“It’s my goal to make sure this magazine has a soul,” Samara Steele declares standing in a tiny second floor office in the Humanities Building.

Steele is the editor-in-chief of Jeopardy magazine, Western’s undergraduate annual literary journal. This year the editorial staff is invested in the history of the notable magazine while also striving to create a quality, if not memorable, magazine this year.
Operating in conjunction with the English Department, Jeopardy showcases the best of Western’s students, faculty, alumni and affiliates’ literary talents. But what is literature here? In Jeopardy, literature is defined by poetry, songwriting, fiction, creative non-fiction, prose, children’s literature, fine art, graphic novels, photography, scripts, screen plays, literary criticism, and so on. Pretty much anything of cognitive depth that can be bound, or replicated in print form.

Part of what makes Jeopardy unique is that each year the editorial staff changes. In the spring, a student editor-in-chief along with three student associate editors, also students are hired. This year, Steele acts as editor-in-chief, while Julia McDermott, Ryler Dustin and Matt Russen are all associate editors.

Submissions deadlines are twice a year, one on December 8 and the other in the spring, on March 16. A maximum of eight submissions may be submitted on each deadline, and each submission must be less than 5000 words or six pages and must be smaller than 11”x17”.

Julia McDermott emphasizes, “the more submissions the better. It means more work for us, but I really think the more submissions the better.”

On average, Jeopardy receives about 800 submissions. The submissions then go through a “blind submission” process where three readers evaluate each piece, passing on the highly rated pieces to the editors for the next step of evaluation, where the editors make final decisions on what will be included. Art pieces are evaluated by a separate group of readers who are art majors/experts.

Established in 1963 under the name Synchesis, the magazine was birthed as a literary journal accepting submissions from around the world. Purported to be a woman run and feminist organization in its infancy, the program was rumored to have run into some resistance and changed its name—and its supposed feminist focus—in 1965, becoming Jeopardy, according to Steele.

Accepting global submissions until 2003, Jeopardy has published such famed writers as Annie Dillard, Robert Creeley, Madeline DeFrees, William Stafford, Charles Bukowski, and so on.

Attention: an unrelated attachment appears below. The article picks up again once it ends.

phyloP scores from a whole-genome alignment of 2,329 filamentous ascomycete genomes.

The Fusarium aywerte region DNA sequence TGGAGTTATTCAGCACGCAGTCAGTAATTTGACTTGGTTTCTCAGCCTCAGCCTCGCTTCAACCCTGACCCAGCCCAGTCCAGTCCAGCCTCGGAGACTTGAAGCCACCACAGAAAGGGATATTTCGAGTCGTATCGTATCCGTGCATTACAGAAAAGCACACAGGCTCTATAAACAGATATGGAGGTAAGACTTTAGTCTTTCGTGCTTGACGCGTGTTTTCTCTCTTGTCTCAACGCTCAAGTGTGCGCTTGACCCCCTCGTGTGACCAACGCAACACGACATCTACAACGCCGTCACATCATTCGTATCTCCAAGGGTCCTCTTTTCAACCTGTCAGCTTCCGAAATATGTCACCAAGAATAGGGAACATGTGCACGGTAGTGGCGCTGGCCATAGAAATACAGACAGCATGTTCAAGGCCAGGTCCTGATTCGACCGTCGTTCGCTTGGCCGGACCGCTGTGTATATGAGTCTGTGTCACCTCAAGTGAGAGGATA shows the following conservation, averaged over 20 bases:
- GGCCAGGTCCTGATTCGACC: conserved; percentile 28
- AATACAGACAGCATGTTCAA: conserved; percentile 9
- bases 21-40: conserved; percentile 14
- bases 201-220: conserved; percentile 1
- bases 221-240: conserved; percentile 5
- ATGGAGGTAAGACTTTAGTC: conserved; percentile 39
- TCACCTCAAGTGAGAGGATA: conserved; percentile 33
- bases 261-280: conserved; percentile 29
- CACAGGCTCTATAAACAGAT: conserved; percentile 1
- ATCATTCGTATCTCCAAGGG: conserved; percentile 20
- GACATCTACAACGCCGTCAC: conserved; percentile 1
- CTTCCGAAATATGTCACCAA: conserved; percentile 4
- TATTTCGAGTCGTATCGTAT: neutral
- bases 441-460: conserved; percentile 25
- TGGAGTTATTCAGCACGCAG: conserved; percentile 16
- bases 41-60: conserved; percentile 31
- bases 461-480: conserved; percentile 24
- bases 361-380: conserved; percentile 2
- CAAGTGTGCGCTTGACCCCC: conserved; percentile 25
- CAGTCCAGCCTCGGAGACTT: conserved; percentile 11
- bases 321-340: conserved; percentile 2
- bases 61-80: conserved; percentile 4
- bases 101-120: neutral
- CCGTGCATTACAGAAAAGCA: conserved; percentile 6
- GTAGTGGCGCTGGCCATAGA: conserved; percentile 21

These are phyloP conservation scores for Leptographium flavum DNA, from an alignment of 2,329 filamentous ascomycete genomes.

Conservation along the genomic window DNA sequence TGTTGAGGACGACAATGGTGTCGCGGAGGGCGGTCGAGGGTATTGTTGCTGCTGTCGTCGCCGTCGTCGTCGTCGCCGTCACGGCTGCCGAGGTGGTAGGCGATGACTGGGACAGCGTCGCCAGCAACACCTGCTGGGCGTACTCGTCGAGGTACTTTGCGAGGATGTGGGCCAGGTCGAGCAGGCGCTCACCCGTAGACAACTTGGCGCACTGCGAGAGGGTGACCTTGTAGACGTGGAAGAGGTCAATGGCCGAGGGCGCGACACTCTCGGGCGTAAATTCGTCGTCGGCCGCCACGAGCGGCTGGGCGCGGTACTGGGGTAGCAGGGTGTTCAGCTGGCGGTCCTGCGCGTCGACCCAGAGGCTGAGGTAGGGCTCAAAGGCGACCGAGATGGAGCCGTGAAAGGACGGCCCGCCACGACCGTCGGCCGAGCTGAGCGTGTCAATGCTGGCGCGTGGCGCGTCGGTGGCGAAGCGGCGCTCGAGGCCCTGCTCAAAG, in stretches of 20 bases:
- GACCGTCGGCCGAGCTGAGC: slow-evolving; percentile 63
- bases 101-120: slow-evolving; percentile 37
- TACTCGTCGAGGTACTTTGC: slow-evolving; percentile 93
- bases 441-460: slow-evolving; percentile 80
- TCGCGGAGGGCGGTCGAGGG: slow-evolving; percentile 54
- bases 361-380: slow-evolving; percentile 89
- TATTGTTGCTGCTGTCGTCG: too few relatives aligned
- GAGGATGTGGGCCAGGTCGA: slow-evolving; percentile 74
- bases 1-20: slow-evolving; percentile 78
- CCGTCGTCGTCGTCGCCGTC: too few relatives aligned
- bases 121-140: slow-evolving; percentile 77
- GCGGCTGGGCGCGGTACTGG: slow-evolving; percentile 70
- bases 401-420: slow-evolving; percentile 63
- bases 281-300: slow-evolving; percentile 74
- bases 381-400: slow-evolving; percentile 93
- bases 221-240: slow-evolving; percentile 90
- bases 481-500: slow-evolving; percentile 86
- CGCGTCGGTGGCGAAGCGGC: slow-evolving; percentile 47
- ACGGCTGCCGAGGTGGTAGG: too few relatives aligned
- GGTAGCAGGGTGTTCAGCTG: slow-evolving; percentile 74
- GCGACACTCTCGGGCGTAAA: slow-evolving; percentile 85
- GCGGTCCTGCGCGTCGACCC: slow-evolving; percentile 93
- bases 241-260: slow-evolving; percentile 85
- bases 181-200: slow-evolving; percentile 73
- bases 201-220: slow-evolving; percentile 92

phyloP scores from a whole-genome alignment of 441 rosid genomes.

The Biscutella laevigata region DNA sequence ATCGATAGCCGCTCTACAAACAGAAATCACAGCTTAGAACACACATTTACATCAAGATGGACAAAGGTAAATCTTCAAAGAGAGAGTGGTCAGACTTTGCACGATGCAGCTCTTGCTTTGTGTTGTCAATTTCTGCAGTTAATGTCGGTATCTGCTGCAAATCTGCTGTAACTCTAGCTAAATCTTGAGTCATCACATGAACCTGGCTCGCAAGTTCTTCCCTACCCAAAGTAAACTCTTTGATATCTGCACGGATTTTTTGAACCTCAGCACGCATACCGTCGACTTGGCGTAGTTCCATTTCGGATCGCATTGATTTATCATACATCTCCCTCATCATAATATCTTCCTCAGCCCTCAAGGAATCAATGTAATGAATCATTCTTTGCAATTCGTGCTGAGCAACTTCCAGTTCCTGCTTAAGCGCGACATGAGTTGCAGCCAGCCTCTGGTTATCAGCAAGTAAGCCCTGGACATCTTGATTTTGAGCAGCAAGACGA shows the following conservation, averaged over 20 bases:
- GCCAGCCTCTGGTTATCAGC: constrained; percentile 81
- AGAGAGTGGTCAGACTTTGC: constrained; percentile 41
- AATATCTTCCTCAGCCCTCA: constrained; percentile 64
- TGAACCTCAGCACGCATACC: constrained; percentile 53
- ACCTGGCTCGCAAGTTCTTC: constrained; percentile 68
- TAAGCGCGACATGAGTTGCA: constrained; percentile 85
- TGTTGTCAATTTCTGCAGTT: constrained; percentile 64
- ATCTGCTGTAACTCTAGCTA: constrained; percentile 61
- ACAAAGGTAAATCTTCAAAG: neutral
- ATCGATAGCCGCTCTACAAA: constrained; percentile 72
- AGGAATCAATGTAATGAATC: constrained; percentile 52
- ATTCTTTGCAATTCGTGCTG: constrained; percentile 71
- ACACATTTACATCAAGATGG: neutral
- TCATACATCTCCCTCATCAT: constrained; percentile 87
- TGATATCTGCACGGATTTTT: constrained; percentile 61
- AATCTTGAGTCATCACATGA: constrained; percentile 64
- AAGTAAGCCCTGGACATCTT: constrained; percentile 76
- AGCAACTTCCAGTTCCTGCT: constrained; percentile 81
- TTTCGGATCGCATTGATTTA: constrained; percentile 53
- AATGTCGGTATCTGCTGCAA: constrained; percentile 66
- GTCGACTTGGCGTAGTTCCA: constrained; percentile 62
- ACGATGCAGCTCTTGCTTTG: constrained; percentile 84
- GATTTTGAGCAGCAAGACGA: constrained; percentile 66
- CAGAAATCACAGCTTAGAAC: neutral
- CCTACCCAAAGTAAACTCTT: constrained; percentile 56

In 2003 it was decided by the Jeopardy staff that Jeopardy would become a magazine exclusive to the Western Community, meaning that only Western students, alumni, faculty, staff and affiliates could submit materials for publication.

Though the exact reason for this change is somewhat unclear, according to the Jeopardy sdtaff, it is thought that the magazine changed its submission policy because the graduate English program at Western already publishes a literary magazine, the Bellingham Review, with international submissions.

This year the editorial staff is working at promoting a comprehensive yet community approach to the magazine. “We’re trying to make sure to create a magazine that displays a lot of different voices from the Western community,” McDermott said. Which is why the staff has chosen not to use a pre-conceived theme for this years magazine. “If a theme arises [from the selected submissions], we’ll go with that theme. But we try to make sure our magazine is reflective of students and the surrounding community,” Steele explains.

Dustin furthers, “I think we’re all pretty excited because we’ve all had experiences with literary magazines in the past and we’ve all developed ideas abut what we like about them and what they fall short of. I feel really excited because now we have a chance to try our hands at it and try to do something really quality.”

Within the whole campus community, the magazine has a strong reputation. Carlos Martinez, professor of poetry and a past Jeopardy poet, comments, “It’s interesting because considering the staff and students change every year, it remains wonderful.”
“In actuality, I think its one of the best student publications I’ve ever seen. The caliber has been consistently high from year to year.”

Interested? Submit your creative musings by December 8. To get a preview of past magazine talent, check out the Jeopardy reading night at the Underground Coffeehouse at 5 p.m. on November 30, as four former Jeopardy published writers will read their works.